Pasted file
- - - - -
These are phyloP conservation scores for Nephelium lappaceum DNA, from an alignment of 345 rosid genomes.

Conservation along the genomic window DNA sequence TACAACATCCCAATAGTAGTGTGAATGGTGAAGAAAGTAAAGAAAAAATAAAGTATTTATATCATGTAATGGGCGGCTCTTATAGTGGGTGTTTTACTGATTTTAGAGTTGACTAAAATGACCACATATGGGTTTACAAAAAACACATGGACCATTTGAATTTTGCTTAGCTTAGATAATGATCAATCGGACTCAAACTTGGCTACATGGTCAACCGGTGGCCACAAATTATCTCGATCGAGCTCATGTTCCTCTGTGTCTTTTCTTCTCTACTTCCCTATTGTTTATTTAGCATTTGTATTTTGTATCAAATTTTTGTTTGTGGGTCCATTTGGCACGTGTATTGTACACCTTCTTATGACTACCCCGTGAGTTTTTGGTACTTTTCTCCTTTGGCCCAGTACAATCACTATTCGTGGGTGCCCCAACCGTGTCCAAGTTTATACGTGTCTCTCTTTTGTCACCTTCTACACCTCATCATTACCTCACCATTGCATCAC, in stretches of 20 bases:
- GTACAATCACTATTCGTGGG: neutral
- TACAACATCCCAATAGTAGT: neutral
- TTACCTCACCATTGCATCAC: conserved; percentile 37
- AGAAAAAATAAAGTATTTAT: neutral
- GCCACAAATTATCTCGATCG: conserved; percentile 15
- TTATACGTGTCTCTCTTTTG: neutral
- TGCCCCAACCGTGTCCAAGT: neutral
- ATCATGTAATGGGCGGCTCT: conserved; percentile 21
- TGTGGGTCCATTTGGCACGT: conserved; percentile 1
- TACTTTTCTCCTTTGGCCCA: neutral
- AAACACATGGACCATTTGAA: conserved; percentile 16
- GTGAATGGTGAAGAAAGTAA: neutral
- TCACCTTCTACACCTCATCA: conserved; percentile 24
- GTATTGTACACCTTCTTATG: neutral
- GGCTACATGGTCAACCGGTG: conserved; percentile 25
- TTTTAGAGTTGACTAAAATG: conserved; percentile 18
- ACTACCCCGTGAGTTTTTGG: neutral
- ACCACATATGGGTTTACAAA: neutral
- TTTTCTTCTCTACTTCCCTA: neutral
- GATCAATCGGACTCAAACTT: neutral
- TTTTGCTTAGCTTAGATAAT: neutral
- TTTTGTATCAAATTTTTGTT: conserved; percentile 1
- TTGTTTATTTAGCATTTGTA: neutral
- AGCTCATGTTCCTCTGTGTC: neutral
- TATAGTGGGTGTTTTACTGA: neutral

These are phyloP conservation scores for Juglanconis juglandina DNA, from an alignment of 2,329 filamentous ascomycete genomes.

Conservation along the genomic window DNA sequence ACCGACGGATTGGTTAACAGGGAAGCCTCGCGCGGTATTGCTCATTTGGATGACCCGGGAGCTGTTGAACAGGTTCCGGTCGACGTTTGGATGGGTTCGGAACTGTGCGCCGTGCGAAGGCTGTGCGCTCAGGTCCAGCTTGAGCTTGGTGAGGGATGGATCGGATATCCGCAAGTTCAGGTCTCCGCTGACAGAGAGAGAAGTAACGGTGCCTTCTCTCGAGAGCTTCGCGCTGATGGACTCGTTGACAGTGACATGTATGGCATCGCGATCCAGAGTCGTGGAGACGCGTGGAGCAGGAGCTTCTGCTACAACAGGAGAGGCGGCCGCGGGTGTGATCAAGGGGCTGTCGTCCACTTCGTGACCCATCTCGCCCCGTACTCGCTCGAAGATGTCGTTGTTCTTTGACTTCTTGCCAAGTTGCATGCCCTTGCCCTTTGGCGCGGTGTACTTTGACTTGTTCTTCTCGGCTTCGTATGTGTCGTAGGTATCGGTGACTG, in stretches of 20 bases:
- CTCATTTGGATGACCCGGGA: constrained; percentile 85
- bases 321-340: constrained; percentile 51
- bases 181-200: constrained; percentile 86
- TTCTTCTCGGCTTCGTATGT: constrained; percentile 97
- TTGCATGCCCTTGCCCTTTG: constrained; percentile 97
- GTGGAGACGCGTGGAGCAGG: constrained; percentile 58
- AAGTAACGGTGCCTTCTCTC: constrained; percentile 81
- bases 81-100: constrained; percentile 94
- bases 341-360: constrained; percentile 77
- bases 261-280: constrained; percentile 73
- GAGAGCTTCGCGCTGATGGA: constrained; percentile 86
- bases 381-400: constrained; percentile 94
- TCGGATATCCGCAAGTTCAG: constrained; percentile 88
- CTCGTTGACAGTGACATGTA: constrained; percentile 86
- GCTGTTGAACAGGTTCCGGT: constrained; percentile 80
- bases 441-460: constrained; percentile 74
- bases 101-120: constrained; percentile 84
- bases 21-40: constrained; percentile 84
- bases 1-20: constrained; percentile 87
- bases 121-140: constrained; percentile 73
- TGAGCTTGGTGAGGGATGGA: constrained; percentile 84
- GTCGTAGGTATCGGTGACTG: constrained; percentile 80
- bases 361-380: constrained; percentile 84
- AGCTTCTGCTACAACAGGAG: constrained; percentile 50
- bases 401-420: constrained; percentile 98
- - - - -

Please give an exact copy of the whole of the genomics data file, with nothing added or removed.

These are phyloP conservation scores for Nephelium lappaceum DNA, from an alignment of 345 rosid genomes.

Conservation along the genomic window DNA sequence TACAACATCCCAATAGTAGTGTGAATGGTGAAGAAAGTAAAGAAAAAATAAAGTATTTATATCATGTAATGGGCGGCTCTTATAGTGGGTGTTTTACTGATTTTAGAGTTGACTAAAATGACCACATATGGGTTTACAAAAAACACATGGACCATTTGAATTTTGCTTAGCTTAGATAATGATCAATCGGACTCAAACTTGGCTACATGGTCAACCGGTGGCCACAAATTATCTCGATCGAGCTCATGTTCCTCTGTGTCTTTTCTTCTCTACTTCCCTATTGTTTATTTAGCATTTGTATTTTGTATCAAATTTTTGTTTGTGGGTCCATTTGGCACGTGTATTGTACACCTTCTTATGACTACCCCGTGAGTTTTTGGTACTTTTCTCCTTTGGCCCAGTACAATCACTATTCGTGGGTGCCCCAACCGTGTCCAAGTTTATACGTGTCTCTCTTTTGTCACCTTCTACACCTCATCATTACCTCACCATTGCATCAC, in stretches of 20 bases:
- GTACAATCACTATTCGTGGG: neutral
- TACAACATCCCAATAGTAGT: neutral
- TTACCTCACCATTGCATCAC: conserved; percentile 37
- AGAAAAAATAAAGTATTTAT: neutral
- GCCACAAATTATCTCGATCG: conserved; percentile 15
- TTATACGTGTCTCTCTTTTG: neutral
- TGCCCCAACCGTGTCCAAGT: neutral
- ATCATGTAATGGGCGGCTCT: conserved; percentile 21
- TGTGGGTCCATTTGGCACGT: conserved; percentile 1
- TACTTTTCTCCTTTGGCCCA: neutral
- AAACACATGGACCATTTGAA: conserved; percentile 16
- GTGAATGGTGAAGAAAGTAA: neutral
- TCACCTTCTACACCTCATCA: conserved; percentile 24
- GTATTGTACACCTTCTTATG: neutral
- GGCTACATGGTCAACCGGTG: conserved; percentile 25
- TTTTAGAGTTGACTAAAATG: conserved; percentile 18
- ACTACCCCGTGAGTTTTTGG: neutral
- ACCACATATGGGTTTACAAA: neutral
- TTTTCTTCTCTACTTCCCTA: neutral
- GATCAATCGGACTCAAACTT: neutral
- TTTTGCTTAGCTTAGATAAT: neutral
- TTTTGTATCAAATTTTTGTT: conserved; percentile 1
- TTGTTTATTTAGCATTTGTA: neutral
- AGCTCATGTTCCTCTGTGTC: neutral
- TATAGTGGGTGTTTTACTGA: neutral

These are phyloP conservation scores for Juglanconis juglandina DNA, from an alignment of 2,329 filamentous ascomycete genomes.

Conservation along the genomic window DNA sequence ACCGACGGATTGGTTAACAGGGAAGCCTCGCGCGGTATTGCTCATTTGGATGACCCGGGAGCTGTTGAACAGGTTCCGGTCGACGTTTGGATGGGTTCGGAACTGTGCGCCGTGCGAAGGCTGTGCGCTCAGGTCCAGCTTGAGCTTGGTGAGGGATGGATCGGATATCCGCAAGTTCAGGTCTCCGCTGACAGAGAGAGAAGTAACGGTGCCTTCTCTCGAGAGCTTCGCGCTGATGGACTCGTTGACAGTGACATGTATGGCATCGCGATCCAGAGTCGTGGAGACGCGTGGAGCAGGAGCTTCTGCTACAACAGGAGAGGCGGCCGCGGGTGTGATCAAGGGGCTGTCGTCCACTTCGTGACCCATCTCGCCCCGTACTCGCTCGAAGATGTCGTTGTTCTTTGACTTCTTGCCAAGTTGCATGCCCTTGCCCTTTGGCGCGGTGTACTTTGACTTGTTCTTCTCGGCTTCGTATGTGTCGTAGGTATCGGTGACTG, in stretches of 20 bases:
- CTCATTTGGATGACCCGGGA: constrained; percentile 85
- bases 321-340: constrained; percentile 51
- bases 181-200: constrained; percentile 86
- TTCTTCTCGGCTTCGTATGT: constrained; percentile 97
- TTGCATGCCCTTGCCCTTTG: constrained; percentile 97
- GTGGAGACGCGTGGAGCAGG: constrained; percentile 58
- AAGTAACGGTGCCTTCTCTC: constrained; percentile 81
- bases 81-100: constrained; percentile 94
- bases 341-360: constrained; percentile 77
- bases 261-280: constrained; percentile 73
- GAGAGCTTCGCGCTGATGGA: constrained; percentile 86
- bases 381-400: constrained; percentile 94
- TCGGATATCCGCAAGTTCAG: constrained; percentile 88
- CTCGTTGACAGTGACATGTA: constrained; percentile 86
- GCTGTTGAACAGGTTCCGGT: constrained; percentile 80
- bases 441-460: constrained; percentile 74
- bases 101-120: constrained; percentile 84
- bases 21-40: constrained; percentile 84
- bases 1-20: constrained; percentile 87
- bases 121-140: constrained; percentile 73
- TGAGCTTGGTGAGGGATGGA: constrained; percentile 84
- GTCGTAGGTATCGGTGACTG: constrained; percentile 80
- bases 361-380: constrained; percentile 84
- AGCTTCTGCTACAACAGGAG: constrained; percentile 50
- bases 401-420: constrained; percentile 98